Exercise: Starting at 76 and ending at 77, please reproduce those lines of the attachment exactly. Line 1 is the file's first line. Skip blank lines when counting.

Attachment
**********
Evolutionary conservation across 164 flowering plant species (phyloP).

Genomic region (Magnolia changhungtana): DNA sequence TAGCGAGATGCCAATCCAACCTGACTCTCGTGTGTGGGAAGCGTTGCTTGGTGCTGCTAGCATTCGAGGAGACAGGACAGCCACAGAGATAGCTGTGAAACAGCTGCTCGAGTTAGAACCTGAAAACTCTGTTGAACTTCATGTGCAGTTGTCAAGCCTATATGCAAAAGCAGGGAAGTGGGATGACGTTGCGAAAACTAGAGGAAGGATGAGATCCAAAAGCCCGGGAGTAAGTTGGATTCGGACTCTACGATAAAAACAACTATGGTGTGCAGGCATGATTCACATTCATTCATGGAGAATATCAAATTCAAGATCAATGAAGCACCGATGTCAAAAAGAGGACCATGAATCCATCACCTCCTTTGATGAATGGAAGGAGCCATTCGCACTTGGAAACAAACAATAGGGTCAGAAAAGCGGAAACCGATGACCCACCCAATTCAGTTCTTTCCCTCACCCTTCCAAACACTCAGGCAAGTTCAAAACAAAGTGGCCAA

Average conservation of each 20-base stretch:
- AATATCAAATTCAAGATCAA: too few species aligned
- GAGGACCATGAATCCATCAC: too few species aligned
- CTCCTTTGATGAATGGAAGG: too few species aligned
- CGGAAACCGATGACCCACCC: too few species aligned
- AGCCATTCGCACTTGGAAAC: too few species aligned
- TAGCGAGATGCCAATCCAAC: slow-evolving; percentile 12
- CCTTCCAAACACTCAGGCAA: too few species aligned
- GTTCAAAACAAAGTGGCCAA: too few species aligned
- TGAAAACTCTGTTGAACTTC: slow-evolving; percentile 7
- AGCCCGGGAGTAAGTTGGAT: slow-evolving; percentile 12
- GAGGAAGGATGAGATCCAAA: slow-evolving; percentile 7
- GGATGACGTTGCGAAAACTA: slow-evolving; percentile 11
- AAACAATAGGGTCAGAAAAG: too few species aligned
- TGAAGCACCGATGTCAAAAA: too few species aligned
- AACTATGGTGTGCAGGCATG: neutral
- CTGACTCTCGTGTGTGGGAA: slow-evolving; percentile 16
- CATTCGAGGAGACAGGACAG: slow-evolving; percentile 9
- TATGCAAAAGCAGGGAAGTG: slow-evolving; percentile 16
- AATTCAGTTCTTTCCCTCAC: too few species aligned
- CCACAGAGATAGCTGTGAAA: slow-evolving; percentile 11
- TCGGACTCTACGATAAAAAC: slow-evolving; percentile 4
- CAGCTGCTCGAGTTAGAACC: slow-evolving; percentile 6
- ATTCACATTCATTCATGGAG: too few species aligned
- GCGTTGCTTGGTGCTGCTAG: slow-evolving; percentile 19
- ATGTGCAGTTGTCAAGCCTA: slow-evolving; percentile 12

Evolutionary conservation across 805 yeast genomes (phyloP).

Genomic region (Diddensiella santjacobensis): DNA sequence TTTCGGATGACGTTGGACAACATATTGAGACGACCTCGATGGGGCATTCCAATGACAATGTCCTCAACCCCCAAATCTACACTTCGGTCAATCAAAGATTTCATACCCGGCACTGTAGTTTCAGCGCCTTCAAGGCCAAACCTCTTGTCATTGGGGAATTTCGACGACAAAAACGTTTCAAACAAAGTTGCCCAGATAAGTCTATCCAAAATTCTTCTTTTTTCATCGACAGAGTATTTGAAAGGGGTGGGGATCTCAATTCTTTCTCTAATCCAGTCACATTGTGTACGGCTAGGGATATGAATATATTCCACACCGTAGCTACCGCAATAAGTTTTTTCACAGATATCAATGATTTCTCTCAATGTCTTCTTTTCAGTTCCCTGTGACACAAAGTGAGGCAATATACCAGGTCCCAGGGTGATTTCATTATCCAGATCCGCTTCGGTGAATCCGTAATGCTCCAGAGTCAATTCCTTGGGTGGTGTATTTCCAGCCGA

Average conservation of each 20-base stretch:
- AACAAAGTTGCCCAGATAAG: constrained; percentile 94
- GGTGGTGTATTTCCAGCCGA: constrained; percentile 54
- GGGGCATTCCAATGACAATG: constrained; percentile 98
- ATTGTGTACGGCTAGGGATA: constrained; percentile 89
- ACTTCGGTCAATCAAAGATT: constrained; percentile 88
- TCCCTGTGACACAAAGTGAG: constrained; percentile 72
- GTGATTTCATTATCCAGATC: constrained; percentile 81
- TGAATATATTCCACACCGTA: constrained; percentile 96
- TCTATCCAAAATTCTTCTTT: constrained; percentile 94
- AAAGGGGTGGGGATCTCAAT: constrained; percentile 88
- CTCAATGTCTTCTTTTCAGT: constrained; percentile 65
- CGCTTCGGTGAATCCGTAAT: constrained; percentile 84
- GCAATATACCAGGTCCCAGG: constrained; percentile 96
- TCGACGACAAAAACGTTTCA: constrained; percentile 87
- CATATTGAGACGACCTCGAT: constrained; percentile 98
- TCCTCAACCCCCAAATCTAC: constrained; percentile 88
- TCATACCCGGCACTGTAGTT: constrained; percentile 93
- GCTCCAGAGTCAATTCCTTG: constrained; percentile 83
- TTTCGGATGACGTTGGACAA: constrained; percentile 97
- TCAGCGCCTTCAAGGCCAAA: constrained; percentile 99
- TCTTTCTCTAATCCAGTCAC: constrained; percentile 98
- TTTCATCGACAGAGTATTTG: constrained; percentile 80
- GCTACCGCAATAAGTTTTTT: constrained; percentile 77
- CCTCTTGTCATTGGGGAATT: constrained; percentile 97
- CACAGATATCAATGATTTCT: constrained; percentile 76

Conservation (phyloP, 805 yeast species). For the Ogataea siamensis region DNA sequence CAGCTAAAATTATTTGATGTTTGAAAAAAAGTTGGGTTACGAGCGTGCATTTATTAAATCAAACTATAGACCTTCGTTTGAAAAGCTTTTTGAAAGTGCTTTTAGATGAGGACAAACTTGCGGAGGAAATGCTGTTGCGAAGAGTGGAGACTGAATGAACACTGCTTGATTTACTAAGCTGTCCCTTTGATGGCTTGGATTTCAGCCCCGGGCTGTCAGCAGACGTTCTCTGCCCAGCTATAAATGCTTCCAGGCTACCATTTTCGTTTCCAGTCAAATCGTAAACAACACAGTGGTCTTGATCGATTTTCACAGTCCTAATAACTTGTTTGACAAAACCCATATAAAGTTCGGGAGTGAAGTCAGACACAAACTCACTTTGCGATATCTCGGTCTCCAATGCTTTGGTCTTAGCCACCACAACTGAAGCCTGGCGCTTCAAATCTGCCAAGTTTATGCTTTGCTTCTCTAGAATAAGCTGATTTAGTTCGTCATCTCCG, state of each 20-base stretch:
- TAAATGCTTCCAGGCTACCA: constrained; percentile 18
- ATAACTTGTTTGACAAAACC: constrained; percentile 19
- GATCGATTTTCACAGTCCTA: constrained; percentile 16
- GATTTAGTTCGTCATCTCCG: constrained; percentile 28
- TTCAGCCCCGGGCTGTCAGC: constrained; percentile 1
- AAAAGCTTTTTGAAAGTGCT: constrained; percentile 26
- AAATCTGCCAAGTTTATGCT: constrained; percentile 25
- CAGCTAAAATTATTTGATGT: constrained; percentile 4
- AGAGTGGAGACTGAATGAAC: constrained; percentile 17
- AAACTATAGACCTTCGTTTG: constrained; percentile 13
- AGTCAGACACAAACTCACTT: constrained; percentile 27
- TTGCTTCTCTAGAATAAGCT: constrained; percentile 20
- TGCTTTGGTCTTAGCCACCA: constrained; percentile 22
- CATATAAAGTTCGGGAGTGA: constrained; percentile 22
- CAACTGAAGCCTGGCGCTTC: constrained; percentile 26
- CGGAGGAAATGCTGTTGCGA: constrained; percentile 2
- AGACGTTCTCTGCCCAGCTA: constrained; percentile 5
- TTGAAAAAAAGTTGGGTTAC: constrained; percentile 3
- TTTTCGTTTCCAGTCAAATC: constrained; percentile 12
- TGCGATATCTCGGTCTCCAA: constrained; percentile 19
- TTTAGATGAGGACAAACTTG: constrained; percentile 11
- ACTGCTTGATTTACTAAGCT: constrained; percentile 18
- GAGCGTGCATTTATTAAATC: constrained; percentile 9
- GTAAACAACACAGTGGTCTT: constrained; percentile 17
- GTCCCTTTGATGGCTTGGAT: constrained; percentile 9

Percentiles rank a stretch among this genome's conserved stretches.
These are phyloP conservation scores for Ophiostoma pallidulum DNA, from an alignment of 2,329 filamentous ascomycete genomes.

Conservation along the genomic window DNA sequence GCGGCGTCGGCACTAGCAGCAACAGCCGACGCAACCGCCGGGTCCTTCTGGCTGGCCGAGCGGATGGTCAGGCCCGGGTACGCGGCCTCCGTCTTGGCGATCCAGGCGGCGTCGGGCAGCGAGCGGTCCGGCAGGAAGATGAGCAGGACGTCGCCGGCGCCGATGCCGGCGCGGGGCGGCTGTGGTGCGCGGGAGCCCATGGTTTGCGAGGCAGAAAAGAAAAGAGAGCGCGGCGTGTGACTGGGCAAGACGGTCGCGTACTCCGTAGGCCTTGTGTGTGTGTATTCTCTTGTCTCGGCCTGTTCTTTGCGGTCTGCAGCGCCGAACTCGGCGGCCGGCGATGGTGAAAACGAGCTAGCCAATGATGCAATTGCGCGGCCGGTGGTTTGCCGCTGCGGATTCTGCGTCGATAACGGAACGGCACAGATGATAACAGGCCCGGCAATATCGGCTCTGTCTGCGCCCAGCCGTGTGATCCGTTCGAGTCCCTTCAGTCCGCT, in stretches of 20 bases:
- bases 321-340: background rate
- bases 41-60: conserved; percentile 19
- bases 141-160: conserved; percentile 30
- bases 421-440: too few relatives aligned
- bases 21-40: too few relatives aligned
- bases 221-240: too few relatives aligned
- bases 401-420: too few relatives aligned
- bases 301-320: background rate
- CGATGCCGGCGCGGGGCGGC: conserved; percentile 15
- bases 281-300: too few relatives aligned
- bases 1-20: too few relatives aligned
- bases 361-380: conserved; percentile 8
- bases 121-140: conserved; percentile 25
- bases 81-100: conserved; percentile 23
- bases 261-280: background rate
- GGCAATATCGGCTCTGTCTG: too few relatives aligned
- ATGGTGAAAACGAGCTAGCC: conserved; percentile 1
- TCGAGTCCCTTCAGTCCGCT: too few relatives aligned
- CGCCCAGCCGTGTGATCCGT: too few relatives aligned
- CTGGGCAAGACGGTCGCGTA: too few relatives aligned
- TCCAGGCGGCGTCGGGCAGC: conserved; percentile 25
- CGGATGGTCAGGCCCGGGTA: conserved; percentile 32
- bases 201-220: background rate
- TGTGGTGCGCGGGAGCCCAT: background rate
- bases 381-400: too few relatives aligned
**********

- TTTTCGTTTCCAGTCAAATC: constrained; percentile 12
- TGCGATATCTCGGTCTCCAA: constrained; percentile 19